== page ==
A mixtape pioneer, producer, and label executive, DJ Clue is also among New York’s highest profile radio personalities, the host of the long-running Desert Storm Radio on WWPR, Power 105.1 FM. Clue built his reputation in the mid-’90s with coveted underground cassettes boasting exclusives, freestyles, and other tracks with his heavily echoed introductions. The Jamaica, Queens native’s commercial releases are highlighted by the three-volume mixtape series The Professional (1998-2006), the first of which reached platinum status with material featuring Ruff Ryders, Jay-Z, and Missy Elliott, as well as Fabolous, whose career was launched by Clue’s Desert Storm label. The Professional era coincided with Clue’s busiest period of studio work, during which he produced and remixed songs such as Mariah Carey’s “Heartbreaker.” Clue has focused primarily on his radio show since then. His Roc Nation tape Humble Soles (2023) commemorated hip-hop’s 50th anniversary with RJAE, Rapsody, and Kalan.FrFr among the contributors.
Born and raised in Jamaica, Queens, Ernesto Shaw wanted to be a rapper until he opted to work away from the spotlight with a pair of turntables and a mixer. Taking cues from DJs such as Grandmaster Vic and Doggtime, he started putting together mixtapes. He took the name DJ Clue? — in reference to the board game and his anonymity — and deliberately built some mystique by labelling his first mixtape as his 26th. Through an internship at RCA Records, Clue networked to acquire unreleased tracks, including some intended for other labels. A tape containing an unauthorized preview of the Notorious B.I.G.’s “Juicy” got Clue in trouble with Biggie Smalls and Puff Daddy, but the situation was resolved and led to Clue co-presenting the 1995 tape Bad Boy, Vol. 1, an early promotional tool for Puff’s emergent label.
Within a few years, Clue was on the air at Hot 97 (WQHT) and secured a label deal with Roc-A-Fella. In December 1998, he released The Professional, led by partner Duro’s remix of “Ruff Ryders Anthem,” along with “I Like Control” (featuring Missy Elliott, Nicole Wray, and Mocha) and “Gangsta S***t” (with Jay-Z and Ja Rule). The Professional peaked on the Billboard 200 at number 26 (coincidentally the same number on his first mixtape), went number three R&B/hip-hop, and reached platinum status. Clue was then part of Jay-Z’s Hard Knock Life Tour, as documented in the film Backstage, the 2000-issued soundtrack of which he presented. The sequel to The Professional, bearing the imprint of Clue and Duro’s Desert Storm label beside that of Roc-A-Fella, landed in February 2001 and entered the Billboard 200 in the third position before earning a gold certification. “Back to Life 2001,” a Soul II Soul update featuring Mary J. Blige and Jadakiss, charted as a single. Jay-Z provided a freestyle, while “What the Beat” brought together Method Man, Eminem, and Royce da 5'9". The Professional 3 rounded out the trilogy at the end of 2006 — the year Clue moved from Hot 97 to Power 105.1 — and was promoted with Jagged Edge’s Fabolous-assisted “I Really Wanna Know You,” a slow jam with nods to EPMD and Jodeci. Clue’s outside production and remix work during this period included numerous connections with Mariah Carey, most notably “Heartbreaker,” and additional collaborations with artists such as *NSYNC, Mýa, and Danity Kane.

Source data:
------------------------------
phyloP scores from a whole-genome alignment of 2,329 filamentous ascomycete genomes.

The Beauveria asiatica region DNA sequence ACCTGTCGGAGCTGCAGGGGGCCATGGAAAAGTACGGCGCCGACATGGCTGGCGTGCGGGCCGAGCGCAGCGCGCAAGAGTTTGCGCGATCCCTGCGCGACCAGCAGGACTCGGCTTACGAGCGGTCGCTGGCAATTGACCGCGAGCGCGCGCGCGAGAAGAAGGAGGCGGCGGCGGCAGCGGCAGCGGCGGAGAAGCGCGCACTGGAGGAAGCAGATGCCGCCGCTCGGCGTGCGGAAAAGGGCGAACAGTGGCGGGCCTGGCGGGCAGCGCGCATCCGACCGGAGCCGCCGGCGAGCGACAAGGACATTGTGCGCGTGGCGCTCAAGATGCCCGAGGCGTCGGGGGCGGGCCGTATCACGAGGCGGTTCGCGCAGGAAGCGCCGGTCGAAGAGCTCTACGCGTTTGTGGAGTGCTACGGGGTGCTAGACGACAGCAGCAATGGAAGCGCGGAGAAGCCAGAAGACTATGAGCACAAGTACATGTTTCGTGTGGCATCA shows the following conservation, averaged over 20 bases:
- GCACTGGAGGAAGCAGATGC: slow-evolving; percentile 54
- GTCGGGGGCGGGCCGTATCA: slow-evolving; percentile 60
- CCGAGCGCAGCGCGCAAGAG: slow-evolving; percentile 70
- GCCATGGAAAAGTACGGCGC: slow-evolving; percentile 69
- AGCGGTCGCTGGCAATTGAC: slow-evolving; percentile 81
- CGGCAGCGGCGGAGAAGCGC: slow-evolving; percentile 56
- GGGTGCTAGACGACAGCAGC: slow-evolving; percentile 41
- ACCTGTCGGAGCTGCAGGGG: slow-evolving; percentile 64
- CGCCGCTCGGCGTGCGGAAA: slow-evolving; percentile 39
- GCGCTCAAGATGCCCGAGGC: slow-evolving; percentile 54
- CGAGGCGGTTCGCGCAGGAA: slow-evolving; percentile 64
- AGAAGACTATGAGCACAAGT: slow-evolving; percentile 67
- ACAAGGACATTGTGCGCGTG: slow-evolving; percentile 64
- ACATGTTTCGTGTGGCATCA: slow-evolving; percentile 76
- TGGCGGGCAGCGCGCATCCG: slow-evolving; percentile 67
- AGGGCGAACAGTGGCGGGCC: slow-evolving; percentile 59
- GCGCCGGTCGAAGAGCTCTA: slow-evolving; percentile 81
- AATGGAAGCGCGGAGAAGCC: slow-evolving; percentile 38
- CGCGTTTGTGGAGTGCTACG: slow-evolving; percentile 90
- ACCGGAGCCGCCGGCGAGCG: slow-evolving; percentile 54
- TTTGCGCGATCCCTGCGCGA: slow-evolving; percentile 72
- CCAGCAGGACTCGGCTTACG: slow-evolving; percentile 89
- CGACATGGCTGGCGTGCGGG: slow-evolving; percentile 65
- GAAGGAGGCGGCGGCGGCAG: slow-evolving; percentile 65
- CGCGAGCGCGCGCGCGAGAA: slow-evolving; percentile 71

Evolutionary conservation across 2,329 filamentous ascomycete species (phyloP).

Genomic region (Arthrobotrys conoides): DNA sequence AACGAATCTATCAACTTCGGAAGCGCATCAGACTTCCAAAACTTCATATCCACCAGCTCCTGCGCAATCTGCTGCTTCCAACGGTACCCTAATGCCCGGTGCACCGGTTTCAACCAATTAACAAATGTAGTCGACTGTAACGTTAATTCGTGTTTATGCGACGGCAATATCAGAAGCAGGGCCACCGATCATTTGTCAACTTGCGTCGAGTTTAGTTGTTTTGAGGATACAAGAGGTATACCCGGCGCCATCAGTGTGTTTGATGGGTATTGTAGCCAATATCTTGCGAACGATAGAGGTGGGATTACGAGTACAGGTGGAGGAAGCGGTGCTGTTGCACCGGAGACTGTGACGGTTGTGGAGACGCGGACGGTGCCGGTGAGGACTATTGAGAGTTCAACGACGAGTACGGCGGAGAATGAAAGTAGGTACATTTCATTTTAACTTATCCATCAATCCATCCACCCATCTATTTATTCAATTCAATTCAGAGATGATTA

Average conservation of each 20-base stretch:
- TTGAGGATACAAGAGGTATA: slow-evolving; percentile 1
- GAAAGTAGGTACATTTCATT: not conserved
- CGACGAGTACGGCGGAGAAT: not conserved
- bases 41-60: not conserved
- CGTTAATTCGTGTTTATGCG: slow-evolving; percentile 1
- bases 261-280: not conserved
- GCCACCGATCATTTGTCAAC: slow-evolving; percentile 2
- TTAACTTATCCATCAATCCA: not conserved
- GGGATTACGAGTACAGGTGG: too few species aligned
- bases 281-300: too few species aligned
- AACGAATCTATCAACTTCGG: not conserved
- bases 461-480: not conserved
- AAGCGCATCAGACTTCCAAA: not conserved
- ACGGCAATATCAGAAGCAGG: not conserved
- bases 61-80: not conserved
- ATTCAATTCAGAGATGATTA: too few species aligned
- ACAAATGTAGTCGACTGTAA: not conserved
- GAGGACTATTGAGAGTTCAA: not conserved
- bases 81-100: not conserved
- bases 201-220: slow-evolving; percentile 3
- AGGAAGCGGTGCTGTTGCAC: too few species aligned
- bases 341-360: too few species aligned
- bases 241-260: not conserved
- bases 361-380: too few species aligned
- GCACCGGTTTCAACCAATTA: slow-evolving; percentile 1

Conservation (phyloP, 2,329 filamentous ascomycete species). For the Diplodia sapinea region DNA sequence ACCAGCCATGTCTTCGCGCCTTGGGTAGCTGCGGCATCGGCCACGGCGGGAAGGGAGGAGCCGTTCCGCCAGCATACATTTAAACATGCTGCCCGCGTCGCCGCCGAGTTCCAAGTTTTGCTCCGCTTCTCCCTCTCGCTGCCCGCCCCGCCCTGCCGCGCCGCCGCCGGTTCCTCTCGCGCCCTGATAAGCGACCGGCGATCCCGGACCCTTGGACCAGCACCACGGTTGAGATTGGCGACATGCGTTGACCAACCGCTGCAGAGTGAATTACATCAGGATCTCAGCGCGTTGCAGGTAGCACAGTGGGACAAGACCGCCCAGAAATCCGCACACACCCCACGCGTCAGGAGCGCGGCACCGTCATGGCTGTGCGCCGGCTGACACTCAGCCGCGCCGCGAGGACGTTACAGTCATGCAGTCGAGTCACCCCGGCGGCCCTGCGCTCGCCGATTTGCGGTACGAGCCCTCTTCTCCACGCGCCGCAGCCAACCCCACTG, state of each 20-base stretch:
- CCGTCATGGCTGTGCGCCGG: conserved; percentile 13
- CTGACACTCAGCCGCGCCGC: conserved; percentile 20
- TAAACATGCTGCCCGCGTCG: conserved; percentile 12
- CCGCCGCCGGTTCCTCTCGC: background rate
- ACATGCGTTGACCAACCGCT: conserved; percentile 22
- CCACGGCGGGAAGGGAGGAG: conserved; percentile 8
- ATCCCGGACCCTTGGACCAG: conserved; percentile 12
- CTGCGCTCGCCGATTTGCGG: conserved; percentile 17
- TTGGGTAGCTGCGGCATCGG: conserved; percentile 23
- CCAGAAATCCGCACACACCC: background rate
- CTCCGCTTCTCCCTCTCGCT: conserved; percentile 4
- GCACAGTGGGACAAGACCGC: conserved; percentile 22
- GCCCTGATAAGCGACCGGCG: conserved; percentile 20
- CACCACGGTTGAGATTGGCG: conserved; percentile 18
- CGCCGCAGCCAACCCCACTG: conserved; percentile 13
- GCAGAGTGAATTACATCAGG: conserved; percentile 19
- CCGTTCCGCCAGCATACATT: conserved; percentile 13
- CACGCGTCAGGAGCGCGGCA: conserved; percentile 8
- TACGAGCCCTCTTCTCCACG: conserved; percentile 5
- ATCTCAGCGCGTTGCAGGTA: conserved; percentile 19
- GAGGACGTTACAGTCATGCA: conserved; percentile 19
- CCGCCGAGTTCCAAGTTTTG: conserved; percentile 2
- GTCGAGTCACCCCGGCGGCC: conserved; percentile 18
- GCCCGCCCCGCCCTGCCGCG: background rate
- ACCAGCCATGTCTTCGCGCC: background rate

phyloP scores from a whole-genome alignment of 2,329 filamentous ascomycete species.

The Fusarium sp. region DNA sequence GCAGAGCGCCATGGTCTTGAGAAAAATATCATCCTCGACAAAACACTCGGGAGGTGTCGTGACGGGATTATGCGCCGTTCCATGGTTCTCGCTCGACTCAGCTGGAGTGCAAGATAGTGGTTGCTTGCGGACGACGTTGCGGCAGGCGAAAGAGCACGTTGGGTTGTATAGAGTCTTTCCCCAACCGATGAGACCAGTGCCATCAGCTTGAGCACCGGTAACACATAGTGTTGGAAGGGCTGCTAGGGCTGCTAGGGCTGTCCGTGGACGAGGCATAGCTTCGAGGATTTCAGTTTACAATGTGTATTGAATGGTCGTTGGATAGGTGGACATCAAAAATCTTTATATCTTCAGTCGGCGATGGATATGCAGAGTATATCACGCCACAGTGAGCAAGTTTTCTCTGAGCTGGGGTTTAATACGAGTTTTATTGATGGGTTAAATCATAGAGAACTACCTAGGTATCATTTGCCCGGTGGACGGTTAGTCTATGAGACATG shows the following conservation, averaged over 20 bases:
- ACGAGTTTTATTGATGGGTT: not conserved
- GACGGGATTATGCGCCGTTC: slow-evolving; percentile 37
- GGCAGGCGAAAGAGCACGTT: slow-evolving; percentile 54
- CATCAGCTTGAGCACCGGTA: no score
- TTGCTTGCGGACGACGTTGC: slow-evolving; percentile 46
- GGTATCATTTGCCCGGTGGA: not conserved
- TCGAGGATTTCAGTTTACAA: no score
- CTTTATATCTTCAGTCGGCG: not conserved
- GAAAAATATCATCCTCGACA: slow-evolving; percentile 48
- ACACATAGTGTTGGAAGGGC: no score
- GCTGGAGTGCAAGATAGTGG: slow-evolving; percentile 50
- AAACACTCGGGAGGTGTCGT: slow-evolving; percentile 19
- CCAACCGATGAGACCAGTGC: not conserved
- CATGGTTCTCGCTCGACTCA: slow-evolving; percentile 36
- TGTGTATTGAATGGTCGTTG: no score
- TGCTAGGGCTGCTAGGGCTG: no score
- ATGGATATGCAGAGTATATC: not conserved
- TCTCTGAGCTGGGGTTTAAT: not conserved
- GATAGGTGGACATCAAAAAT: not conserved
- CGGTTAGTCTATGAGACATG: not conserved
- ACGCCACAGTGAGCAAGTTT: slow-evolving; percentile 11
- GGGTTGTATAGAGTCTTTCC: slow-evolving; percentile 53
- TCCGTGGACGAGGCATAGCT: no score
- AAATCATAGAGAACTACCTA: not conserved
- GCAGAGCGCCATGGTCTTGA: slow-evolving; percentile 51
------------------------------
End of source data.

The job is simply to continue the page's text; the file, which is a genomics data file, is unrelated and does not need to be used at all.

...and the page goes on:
Clue’s underground and commercial mixtapes numbered in the dozens by the end of the 2000s. During the next decade, he was active mostly on the radio and behind the scenes, and presented a couple tapes, namely Desert Storm Radio: The Takeover and an extension of his Banned from CD series. In 2023, he presented Humble Soles, a Roc Nation mixtape showcasing Roc signee RJAE and an extensive cast including Rapsody (“Love Answers All”), Kalan.FrFr (“Love Is a Mixtape”), and Vic Mensa (“Vic Chops Soul”). ~ Andy Kellman